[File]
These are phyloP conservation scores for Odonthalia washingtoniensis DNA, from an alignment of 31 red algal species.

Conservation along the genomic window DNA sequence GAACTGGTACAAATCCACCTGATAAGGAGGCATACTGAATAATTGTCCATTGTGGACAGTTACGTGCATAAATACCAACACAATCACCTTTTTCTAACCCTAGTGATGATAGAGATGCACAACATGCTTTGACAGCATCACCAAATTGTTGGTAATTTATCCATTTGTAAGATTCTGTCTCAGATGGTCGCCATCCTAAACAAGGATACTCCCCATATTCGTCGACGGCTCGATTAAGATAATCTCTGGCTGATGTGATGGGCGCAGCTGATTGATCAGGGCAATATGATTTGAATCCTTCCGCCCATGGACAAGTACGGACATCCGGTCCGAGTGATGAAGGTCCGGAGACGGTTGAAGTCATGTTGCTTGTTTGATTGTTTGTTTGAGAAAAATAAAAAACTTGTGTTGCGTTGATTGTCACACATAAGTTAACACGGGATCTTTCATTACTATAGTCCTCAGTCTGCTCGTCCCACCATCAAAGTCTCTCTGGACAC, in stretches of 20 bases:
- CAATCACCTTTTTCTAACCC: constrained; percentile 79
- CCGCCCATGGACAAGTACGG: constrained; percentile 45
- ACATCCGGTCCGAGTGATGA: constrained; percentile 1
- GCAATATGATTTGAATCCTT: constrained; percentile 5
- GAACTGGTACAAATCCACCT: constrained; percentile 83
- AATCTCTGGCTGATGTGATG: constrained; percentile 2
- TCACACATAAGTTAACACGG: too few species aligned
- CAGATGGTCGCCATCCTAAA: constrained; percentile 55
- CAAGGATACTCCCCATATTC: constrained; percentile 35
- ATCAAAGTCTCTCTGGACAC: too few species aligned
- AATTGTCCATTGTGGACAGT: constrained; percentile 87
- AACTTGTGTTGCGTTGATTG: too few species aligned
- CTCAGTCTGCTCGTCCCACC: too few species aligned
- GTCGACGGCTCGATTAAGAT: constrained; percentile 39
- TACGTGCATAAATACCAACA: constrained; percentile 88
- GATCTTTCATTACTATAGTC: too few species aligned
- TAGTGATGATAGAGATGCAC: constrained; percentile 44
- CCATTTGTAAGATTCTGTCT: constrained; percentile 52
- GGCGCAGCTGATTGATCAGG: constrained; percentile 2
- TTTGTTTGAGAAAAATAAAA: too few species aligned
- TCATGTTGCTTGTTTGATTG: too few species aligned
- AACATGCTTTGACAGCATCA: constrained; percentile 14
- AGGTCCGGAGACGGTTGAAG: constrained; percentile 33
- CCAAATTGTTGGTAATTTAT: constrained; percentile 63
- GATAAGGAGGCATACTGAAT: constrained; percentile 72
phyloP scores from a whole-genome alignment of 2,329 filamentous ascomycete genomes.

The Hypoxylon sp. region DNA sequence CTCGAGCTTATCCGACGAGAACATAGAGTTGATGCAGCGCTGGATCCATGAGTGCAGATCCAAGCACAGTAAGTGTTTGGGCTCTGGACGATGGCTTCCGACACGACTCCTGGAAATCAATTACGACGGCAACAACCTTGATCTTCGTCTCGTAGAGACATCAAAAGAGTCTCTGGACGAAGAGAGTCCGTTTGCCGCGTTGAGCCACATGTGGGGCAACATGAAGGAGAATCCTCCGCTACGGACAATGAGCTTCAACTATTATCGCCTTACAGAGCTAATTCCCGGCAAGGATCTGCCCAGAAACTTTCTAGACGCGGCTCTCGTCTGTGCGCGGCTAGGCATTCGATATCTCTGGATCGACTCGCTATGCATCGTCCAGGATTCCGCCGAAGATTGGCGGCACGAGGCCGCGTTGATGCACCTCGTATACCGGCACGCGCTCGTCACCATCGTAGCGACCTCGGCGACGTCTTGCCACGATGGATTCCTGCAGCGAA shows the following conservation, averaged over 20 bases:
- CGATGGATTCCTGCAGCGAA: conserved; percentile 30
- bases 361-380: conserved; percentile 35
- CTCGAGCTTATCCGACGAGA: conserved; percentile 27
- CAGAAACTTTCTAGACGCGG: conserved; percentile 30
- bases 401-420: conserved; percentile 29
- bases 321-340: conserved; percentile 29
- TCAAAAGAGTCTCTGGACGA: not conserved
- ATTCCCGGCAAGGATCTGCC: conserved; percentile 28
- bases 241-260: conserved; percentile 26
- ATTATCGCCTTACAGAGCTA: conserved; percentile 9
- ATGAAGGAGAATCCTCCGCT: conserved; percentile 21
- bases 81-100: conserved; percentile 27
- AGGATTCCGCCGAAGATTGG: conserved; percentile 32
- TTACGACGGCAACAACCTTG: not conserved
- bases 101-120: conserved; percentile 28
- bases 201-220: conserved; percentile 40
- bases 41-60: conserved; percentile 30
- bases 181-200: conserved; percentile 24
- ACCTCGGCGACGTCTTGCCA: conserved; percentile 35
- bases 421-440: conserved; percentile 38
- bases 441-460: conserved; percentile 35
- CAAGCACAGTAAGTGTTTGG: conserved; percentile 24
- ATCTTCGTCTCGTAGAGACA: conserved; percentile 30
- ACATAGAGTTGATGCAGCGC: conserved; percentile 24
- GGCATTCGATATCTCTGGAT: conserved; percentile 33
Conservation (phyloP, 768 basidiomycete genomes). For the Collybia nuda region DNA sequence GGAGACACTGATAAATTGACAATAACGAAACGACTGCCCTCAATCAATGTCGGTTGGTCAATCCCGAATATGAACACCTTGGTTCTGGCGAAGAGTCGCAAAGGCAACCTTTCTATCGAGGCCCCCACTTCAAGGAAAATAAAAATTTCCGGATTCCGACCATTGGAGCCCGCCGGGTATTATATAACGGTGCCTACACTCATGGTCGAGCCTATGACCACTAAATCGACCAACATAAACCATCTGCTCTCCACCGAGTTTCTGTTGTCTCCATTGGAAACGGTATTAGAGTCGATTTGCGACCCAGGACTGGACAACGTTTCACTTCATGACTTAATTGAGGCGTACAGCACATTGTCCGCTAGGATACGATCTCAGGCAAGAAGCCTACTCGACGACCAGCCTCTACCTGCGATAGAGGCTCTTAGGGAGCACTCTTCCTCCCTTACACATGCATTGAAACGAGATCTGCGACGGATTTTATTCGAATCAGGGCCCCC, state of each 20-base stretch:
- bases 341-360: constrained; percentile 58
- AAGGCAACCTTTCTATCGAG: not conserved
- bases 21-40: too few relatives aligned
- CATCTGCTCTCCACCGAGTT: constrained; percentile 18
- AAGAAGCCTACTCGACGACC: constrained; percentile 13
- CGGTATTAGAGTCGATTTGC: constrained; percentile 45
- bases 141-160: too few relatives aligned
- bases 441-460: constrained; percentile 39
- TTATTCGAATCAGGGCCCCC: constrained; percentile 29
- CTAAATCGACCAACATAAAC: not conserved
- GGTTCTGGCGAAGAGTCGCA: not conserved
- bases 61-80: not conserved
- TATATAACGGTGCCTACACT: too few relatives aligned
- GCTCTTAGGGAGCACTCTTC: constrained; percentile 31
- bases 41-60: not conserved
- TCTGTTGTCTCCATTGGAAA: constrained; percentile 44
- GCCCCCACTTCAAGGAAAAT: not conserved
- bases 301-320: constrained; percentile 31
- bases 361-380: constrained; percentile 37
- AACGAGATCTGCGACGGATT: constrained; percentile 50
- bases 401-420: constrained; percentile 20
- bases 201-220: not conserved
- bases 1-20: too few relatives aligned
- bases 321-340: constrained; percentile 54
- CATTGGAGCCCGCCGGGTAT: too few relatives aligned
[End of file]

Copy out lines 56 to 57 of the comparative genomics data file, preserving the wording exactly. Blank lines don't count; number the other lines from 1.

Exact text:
- bases 341-360: constrained; percentile 58
- AAGGCAACCTTTCTATCGAG: not conserved